Vignette of The Commuter Train: Wednesday, October 5, 2016

The horn blares as the train pulls out of the yard and into Track #2. It’s 6:30 a.m. and the sun hasn’t peaked over the horizon just yet. Fog blurs the Hudson River and its cold. Early risers circle the parking lot and the garage is quickly filling. There’s a frost covering car windshields, and jacket season is officially underway. It becomes familiar, the routine of 5 a.m. wake-up calls, suits, and the sound of clacking heels against the pavement; careful to mind the gap. Pleasantries are exchanged along with groans of tiredness as mid-week stress sets in. The train comes to a complete stop and people gather in small groups, hovering near the doors of the train, beside the bright red lights. They quickly make their way to the seat they sat in yesterday, and the day before that.

Within minutes, the train leaves the station. As we approach New Hamburg, half of us are already sleeping, and the other half are saying the silent prayer of, “Please don’t sit here.” It has become a game of sorts for the regular commuter, the mundane routine of “sit, sleep, and hope nobody invades my space this early.” I look around to see the darting glances of those attempting to avoid eye contact with the oncoming commuters. The truly ambitious ones scan their email, mentally outlining their day, concerning themselves with business meetings and conference calls. I hear one group of suits laughing as they discuss last week’s staff meeting in detail. Most of us drift in an out of sleep for the next hour and a half, before recovering as the train stops at 125th Street in Harlem.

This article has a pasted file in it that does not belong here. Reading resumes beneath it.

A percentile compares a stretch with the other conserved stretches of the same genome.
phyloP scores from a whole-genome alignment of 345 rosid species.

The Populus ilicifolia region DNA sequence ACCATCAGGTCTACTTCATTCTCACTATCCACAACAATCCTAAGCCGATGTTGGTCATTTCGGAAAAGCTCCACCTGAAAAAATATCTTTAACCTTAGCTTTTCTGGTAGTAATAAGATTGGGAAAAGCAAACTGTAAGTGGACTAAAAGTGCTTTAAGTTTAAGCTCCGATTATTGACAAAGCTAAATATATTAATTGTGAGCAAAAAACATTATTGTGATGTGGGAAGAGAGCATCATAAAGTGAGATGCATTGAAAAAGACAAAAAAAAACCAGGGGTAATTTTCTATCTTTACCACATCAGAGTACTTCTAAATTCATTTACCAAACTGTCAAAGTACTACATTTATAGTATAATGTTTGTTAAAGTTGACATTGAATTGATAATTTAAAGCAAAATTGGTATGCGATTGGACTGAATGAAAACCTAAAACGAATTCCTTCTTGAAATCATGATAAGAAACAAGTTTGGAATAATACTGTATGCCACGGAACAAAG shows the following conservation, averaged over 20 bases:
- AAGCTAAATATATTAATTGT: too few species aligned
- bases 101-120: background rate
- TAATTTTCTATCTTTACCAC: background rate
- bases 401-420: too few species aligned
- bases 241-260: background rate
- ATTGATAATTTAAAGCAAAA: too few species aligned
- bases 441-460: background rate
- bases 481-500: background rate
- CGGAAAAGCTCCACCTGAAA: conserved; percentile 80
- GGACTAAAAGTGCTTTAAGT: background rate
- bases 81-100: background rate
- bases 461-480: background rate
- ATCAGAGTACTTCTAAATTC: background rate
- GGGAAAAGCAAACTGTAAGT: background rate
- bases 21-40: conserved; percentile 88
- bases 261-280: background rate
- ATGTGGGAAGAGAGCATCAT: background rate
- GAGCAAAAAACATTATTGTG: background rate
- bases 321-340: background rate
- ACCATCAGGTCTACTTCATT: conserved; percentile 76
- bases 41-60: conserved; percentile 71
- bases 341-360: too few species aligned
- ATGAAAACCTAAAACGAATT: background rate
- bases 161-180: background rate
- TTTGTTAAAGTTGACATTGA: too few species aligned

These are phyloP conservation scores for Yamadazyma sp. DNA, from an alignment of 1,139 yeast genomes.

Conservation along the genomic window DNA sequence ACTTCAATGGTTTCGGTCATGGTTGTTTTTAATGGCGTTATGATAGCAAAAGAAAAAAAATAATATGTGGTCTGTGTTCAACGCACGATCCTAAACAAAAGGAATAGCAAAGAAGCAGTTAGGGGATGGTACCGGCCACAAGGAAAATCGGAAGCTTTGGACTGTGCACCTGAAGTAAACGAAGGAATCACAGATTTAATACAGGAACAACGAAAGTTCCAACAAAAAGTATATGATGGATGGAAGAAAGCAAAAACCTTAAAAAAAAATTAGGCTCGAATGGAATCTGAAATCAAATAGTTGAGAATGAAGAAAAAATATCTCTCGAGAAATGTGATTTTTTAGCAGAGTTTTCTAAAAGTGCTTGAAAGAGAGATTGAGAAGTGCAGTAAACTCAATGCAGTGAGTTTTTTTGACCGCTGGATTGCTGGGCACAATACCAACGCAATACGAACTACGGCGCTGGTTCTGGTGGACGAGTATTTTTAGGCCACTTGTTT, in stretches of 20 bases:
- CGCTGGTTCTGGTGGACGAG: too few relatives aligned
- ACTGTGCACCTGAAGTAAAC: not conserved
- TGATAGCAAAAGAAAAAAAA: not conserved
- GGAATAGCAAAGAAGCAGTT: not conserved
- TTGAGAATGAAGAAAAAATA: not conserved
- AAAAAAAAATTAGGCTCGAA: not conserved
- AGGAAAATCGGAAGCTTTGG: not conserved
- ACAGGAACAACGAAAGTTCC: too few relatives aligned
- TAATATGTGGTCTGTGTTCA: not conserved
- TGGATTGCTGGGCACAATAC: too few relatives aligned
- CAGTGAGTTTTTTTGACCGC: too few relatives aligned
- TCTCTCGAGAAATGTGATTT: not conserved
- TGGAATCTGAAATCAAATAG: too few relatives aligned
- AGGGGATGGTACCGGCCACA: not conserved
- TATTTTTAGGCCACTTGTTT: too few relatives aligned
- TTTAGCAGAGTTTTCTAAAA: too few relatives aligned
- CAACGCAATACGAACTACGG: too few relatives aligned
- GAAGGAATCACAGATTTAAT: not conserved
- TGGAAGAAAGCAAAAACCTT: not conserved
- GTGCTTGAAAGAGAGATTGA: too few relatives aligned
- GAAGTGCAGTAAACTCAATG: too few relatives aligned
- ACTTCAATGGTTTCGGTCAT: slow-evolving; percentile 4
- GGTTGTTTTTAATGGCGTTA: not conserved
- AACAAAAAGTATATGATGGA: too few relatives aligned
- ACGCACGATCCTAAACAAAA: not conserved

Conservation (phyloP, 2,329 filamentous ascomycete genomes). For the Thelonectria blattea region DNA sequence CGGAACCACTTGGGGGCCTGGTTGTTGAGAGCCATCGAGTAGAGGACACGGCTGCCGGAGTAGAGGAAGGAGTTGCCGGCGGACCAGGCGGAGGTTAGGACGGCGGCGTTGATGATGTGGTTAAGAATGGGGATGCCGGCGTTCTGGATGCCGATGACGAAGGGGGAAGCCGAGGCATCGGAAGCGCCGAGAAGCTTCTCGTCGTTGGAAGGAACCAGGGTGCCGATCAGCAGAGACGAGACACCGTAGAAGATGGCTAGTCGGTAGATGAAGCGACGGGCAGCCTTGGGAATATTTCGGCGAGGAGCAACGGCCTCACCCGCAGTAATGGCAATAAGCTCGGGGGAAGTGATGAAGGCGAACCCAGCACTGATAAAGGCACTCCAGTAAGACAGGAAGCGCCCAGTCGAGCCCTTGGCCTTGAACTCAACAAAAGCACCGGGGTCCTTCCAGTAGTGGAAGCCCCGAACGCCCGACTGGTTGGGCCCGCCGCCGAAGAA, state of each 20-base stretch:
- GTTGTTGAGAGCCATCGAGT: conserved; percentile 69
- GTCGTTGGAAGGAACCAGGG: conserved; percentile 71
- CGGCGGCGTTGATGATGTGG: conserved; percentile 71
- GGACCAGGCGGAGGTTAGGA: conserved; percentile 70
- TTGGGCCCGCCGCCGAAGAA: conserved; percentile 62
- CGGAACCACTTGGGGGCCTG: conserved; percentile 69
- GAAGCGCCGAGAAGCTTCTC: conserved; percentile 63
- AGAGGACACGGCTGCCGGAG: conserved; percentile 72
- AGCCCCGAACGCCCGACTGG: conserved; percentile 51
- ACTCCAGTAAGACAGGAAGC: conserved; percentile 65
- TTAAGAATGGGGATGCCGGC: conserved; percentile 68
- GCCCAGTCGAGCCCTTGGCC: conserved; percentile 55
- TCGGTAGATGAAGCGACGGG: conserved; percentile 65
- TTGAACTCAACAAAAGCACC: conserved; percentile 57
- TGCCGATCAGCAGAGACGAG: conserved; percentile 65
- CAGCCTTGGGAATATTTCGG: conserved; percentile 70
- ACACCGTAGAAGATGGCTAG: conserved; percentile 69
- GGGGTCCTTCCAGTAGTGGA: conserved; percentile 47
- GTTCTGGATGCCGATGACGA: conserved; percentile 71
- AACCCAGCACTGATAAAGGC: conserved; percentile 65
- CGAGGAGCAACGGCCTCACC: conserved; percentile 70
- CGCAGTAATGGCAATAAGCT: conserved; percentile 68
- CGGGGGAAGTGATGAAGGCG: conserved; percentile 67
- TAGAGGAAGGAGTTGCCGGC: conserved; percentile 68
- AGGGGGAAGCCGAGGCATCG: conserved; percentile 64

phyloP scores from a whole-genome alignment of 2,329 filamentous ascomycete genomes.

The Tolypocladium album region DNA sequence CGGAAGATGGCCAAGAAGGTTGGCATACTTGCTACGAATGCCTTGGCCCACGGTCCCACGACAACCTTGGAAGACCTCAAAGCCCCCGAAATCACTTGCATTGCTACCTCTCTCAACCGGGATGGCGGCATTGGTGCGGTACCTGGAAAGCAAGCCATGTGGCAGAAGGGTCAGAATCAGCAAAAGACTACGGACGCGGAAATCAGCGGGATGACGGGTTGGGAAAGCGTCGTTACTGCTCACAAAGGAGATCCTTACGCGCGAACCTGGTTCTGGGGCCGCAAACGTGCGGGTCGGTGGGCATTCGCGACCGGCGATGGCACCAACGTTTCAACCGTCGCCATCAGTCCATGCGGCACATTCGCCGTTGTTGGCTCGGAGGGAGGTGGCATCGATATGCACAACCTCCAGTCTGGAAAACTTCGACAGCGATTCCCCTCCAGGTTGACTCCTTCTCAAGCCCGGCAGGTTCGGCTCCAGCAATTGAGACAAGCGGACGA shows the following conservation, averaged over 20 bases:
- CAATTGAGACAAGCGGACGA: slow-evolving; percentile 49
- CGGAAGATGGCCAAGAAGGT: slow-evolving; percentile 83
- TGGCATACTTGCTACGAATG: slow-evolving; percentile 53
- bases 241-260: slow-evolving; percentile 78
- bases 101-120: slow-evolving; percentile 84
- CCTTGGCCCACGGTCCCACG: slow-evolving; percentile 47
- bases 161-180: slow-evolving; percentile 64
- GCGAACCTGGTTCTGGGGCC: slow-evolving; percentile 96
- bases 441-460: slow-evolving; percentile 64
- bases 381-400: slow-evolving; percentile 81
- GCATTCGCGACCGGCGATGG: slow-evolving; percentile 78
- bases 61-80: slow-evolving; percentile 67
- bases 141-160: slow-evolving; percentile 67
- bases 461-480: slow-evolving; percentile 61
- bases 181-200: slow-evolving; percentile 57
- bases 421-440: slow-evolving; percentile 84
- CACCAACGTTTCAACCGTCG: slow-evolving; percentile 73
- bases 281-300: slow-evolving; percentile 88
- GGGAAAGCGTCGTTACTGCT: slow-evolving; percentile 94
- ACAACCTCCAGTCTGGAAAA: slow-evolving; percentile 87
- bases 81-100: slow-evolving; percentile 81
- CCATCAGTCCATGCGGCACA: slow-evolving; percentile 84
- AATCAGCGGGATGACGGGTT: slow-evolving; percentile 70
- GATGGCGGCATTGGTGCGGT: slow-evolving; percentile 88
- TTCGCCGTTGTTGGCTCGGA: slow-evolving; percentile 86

I always admire the murals painted on the buildings as we head into Grand Central Station. I try to spot new pieces of art. My favorite is one of a woman reading. The first time I saw it, I was dumbfounded by its beauty. I looked around to see if anyone else was as stricken with awe as I was, but no one moved. Their noses were down into the phones, their minds off far away.

As the train pulls underground into Grand Central, we are surrounded by darkness. Except for the occasional emergency exit sign, construction tools, or a scurrying rat, nothing is to be seen. The doors open and people flood the track. It’s like entering into a human game of Frogger, where one must weave in and out to avoid getting hit. The heavy stream of people disperse as we all come to the ground floor. If you stop, for only a moment, a montage of every movie featuring Grand Central Station will play in your head. This place is majestic with its iconic ceiling and the notion of dreams made possible. Commuters are frantic as they make a bee-line for the exit and on to their day, only to return hours later and make the same trek home.

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